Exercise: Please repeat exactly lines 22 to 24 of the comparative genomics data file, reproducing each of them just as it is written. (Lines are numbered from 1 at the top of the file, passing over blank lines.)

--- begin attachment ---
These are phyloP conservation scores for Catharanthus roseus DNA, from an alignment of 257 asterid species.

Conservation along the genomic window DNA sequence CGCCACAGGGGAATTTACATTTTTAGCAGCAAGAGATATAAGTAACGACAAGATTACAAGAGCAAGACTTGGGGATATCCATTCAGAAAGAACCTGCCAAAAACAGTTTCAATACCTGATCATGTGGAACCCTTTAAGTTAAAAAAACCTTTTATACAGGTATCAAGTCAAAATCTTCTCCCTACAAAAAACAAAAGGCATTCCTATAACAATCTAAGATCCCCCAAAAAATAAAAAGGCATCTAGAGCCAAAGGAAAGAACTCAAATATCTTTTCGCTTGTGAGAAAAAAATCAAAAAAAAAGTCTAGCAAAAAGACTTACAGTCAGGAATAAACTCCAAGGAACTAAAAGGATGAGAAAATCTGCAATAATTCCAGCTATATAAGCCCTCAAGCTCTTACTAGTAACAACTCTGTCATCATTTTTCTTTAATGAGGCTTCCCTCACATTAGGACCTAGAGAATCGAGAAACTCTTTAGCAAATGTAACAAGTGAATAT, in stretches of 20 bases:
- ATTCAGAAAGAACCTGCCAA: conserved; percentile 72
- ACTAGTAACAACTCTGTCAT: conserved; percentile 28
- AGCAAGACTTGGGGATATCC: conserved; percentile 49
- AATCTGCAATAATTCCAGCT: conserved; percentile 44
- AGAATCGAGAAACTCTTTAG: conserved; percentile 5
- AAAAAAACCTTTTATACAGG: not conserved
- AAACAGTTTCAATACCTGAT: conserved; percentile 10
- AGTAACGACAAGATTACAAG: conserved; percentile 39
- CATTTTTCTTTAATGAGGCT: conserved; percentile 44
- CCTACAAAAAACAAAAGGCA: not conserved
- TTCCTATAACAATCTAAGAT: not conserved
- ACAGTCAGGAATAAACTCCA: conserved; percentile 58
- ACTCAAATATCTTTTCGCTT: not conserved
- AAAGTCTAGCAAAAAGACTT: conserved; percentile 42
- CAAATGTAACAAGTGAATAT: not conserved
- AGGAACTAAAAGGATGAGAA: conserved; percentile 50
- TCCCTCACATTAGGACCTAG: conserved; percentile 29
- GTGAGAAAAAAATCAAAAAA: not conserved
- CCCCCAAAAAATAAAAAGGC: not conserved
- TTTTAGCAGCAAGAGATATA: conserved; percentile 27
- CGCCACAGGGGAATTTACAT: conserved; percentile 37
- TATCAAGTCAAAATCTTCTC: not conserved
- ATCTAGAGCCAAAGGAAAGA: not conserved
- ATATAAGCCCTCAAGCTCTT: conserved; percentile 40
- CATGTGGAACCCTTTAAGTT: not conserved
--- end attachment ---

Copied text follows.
- TTTTAGCAGCAAGAGATATA: conserved; percentile 27
- CGCCACAGGGGAATTTACAT: conserved; percentile 37
- TATCAAGTCAAAATCTTCTC: not conserved